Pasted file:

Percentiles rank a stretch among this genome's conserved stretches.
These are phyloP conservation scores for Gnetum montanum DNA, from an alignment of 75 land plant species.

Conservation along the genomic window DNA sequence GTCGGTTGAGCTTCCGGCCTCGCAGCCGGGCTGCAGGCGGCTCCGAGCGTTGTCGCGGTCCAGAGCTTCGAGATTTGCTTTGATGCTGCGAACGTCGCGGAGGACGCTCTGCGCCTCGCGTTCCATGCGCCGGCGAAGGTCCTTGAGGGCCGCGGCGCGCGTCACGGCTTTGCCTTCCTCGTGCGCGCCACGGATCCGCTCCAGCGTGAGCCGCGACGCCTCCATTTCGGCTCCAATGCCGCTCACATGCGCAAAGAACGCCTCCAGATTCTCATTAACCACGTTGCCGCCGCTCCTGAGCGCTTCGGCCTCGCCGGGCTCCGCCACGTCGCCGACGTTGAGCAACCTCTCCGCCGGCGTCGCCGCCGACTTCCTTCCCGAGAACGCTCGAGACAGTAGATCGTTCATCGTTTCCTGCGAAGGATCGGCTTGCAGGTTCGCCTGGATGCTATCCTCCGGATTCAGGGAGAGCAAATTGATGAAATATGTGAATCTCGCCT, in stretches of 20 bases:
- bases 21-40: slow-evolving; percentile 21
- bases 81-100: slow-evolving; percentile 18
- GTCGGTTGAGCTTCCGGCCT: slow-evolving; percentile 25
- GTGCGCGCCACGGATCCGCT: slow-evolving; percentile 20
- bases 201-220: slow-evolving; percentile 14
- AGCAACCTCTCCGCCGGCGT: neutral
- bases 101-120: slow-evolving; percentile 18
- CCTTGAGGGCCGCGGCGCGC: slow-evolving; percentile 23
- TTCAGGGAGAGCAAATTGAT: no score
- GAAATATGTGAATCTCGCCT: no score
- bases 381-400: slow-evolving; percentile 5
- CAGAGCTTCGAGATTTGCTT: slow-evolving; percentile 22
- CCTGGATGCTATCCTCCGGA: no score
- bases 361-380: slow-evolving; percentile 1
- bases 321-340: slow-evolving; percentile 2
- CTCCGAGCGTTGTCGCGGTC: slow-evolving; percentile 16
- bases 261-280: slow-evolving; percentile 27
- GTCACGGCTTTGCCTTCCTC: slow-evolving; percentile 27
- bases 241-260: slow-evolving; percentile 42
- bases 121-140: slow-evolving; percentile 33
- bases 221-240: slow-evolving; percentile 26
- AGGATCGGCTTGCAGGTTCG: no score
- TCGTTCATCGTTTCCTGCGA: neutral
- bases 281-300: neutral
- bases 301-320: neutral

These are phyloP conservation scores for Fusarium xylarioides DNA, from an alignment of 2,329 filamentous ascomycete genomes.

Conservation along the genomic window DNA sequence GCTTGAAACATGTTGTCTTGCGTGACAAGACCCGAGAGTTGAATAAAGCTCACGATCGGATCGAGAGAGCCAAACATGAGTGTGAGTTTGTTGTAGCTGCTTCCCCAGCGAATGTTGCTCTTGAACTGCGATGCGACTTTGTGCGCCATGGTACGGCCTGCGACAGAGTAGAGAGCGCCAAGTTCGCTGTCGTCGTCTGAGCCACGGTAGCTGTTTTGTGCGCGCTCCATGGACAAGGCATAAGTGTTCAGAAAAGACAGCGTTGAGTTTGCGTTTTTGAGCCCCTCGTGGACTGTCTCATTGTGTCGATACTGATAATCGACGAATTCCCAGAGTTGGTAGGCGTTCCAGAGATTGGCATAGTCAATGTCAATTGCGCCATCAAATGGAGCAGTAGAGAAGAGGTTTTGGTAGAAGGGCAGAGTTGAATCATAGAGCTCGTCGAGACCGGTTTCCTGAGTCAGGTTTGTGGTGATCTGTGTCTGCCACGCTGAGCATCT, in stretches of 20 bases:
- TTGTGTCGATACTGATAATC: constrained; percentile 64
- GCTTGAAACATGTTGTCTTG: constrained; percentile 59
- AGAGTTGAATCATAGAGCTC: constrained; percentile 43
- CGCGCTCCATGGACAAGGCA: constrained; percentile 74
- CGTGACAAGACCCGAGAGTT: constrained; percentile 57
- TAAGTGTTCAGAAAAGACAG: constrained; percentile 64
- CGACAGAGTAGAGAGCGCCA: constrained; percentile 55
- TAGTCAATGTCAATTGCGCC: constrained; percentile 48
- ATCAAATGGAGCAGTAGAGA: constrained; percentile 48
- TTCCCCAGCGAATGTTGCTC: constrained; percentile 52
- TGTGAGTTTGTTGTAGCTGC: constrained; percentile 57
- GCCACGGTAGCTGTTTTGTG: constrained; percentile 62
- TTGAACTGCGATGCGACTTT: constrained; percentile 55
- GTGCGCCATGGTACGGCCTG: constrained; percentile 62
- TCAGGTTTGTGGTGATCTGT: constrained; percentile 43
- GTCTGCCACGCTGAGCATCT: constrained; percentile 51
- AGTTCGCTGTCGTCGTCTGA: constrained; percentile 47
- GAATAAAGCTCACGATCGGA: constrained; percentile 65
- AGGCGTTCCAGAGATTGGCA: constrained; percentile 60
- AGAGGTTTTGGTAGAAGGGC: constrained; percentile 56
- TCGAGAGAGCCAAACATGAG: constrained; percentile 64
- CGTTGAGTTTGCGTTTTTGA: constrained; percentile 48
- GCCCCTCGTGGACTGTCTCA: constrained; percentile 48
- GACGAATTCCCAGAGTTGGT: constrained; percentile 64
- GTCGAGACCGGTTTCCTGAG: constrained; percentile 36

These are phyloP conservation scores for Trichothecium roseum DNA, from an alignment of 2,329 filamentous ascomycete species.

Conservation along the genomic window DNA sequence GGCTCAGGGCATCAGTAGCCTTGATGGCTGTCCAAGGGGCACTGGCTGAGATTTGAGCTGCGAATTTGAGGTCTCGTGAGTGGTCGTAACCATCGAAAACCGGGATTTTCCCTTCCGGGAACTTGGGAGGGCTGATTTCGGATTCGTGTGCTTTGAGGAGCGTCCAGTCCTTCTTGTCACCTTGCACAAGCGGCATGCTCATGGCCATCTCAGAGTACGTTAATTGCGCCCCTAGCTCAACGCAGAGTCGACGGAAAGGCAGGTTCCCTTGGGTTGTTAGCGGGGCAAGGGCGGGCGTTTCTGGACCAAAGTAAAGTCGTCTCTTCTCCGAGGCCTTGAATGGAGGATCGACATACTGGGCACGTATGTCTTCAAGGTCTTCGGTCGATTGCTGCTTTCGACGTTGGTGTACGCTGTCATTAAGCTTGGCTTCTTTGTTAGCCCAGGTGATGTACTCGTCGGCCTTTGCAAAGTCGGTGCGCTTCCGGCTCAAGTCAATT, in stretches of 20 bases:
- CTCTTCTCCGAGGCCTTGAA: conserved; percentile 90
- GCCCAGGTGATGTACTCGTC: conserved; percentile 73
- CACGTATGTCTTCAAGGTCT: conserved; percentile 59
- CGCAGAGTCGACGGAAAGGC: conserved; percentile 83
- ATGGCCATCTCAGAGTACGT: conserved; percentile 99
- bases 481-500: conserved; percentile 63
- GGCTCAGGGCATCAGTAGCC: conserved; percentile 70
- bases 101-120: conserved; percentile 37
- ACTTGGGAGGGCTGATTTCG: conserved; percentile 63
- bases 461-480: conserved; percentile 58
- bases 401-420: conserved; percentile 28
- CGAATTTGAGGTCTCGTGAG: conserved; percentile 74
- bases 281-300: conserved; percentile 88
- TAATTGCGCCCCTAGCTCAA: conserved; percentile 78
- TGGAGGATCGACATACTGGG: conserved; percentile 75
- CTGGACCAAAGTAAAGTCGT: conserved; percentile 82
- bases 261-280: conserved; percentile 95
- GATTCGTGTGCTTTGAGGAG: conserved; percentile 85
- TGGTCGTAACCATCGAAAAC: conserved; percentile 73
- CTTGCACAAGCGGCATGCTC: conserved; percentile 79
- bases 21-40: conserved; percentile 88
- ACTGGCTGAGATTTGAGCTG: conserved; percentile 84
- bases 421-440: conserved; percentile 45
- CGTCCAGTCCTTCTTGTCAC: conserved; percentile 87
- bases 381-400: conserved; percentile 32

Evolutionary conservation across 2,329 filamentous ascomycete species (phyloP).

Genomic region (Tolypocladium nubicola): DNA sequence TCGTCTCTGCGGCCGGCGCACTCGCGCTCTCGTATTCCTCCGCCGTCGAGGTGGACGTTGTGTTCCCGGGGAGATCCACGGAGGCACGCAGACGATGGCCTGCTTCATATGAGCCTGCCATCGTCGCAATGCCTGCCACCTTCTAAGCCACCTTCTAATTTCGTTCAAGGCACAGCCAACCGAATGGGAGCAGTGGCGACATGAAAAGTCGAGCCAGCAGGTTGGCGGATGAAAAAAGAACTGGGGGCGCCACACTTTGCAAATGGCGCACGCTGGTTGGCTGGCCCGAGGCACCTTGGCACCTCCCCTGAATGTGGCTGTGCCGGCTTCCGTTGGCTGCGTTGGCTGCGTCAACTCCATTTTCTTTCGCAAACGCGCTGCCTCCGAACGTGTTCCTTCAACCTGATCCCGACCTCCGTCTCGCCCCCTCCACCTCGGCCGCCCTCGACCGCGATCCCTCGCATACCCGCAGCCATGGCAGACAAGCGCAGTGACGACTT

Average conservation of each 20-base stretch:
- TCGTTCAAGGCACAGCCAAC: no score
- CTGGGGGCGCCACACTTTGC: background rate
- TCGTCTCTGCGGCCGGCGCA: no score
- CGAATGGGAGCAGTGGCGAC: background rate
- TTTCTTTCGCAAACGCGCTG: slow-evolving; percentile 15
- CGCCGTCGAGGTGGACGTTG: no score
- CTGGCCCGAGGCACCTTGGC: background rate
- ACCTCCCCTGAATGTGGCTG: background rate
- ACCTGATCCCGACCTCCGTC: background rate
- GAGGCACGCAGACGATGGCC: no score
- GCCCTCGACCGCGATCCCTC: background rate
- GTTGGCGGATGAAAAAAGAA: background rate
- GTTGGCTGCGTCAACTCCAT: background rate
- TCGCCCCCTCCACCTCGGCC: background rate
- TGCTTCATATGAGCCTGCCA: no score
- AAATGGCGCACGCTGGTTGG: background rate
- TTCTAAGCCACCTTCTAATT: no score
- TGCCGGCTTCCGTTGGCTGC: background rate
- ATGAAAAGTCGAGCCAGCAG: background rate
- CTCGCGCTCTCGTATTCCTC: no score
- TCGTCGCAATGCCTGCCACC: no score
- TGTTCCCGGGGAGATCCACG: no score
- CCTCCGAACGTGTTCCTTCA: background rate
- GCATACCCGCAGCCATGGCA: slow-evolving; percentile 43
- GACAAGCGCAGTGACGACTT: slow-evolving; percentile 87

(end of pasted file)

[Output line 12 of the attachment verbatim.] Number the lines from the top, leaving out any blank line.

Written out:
- TTCAGGGAGAGCAAATTGAT: no score